Ginsi asks members not to pay shipping fees
JAKARTA (JP): The Association of Indonesian Importers (Ginsi) directed all of its members on Thursday not pay the terminal handling charge (THC) imposed by foreign shipping companies.
Amirudin Saud, the chairman of the association, said that the so-called THC, which was first introduced during the Gulf War in 1992, was no longer relevant.
"The charge is not only very costly for Indonesian importers but it does not make sense any more," he told a media briefing.
Amirudin said that shipping companies grouped in the Overseas Shipowners' Representative Association (OSRA) first imposed the THC on cargoes shipped from Europe and the United States to Asia in 1992 during the Gulf War. The charge was introduced to offset the higher operational costs incurred by cargo ships heading from Europe or the United States to Asia during the war, when vessels were forced to reroute their journeys via Africa to avoid the conflict zone.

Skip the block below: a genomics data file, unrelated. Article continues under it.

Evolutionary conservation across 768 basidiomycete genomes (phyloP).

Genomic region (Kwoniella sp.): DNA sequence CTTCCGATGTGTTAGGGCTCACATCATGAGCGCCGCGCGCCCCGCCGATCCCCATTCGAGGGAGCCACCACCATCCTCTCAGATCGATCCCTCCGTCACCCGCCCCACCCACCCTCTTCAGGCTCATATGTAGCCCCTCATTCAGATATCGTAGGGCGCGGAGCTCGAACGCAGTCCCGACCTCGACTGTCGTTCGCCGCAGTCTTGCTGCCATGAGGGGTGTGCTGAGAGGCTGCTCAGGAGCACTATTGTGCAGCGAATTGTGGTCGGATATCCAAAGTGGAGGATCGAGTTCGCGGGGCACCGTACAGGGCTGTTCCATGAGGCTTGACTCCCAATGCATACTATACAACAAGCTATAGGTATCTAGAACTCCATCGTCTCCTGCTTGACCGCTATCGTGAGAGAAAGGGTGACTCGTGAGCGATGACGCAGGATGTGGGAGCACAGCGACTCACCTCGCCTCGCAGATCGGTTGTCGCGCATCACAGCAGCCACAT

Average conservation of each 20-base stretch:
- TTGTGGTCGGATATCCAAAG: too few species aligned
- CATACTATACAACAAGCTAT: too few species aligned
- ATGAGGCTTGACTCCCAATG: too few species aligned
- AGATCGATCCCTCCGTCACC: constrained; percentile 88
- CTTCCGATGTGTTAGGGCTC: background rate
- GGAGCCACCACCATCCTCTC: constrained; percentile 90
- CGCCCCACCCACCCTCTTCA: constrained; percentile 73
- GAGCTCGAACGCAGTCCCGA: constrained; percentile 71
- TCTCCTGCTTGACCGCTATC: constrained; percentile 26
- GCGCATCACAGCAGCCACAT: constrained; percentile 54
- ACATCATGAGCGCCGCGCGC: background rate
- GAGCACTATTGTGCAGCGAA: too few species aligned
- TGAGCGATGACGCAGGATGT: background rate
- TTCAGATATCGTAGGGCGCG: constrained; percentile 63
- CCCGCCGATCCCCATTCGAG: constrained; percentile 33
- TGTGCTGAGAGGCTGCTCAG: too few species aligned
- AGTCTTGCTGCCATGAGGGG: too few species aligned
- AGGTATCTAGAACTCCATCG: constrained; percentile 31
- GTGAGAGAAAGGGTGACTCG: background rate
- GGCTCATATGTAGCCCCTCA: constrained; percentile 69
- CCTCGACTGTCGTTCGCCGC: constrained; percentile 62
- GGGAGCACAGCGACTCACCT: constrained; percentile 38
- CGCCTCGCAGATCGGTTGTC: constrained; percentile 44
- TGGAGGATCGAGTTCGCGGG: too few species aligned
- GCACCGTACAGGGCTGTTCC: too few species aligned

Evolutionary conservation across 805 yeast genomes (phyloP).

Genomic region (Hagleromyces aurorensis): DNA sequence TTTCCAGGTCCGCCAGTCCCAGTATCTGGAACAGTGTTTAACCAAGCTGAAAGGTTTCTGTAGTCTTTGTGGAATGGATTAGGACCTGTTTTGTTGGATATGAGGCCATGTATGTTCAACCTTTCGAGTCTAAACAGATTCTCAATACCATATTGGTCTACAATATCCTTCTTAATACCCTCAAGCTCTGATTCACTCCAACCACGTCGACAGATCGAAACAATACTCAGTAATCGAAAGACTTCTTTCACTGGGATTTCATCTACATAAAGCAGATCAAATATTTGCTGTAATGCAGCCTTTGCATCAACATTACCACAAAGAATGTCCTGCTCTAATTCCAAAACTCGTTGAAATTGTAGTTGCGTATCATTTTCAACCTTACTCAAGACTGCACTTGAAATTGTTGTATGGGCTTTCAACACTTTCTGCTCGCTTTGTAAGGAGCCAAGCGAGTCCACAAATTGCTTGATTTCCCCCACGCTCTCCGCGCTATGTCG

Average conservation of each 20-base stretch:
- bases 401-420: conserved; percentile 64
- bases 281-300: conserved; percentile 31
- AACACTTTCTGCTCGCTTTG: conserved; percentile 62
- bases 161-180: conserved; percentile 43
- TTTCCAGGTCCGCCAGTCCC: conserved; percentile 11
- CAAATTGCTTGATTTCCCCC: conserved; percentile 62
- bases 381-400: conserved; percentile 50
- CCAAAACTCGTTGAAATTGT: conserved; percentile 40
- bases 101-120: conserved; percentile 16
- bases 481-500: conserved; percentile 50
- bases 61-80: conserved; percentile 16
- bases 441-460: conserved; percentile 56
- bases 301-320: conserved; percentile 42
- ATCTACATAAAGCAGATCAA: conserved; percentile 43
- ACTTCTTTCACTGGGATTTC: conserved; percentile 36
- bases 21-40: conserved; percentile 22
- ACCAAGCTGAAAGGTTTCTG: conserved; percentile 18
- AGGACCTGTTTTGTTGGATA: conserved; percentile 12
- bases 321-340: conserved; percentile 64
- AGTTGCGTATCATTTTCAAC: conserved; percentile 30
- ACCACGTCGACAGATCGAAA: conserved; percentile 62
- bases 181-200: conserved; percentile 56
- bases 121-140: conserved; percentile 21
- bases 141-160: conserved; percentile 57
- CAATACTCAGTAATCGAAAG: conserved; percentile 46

Amirudin said that the shipping companies had lifted the charge for all other Asian countries, except Indonesia, immediately after the war ended. "This is discriminative treatment for Indonesia," he said.
According to him, GINSI has been asking the Ministry of Transportation and Communications since 1995 to help settle the matter but there had been no concrete action taken.
The charge has now reached US$155 per container from just $50 per container when it was first introduced.
Amirudin estimated Indonesian importers had paid a total of US$2.7 billion as a result of the handling charge since the Gulf War.
Amirudin also called on importers not to pay the Indonesian Port Surcharge (IPS) which will be imposed by local and foreign shipping companies beginning next month.
He said that the surcharge which would cost US$25 for every 20-foot container, and US$40 for a 40-foot container, would be imposed following the government's recent move to raise the stevedoring fees charged to shipping companies by 30 percent. (02)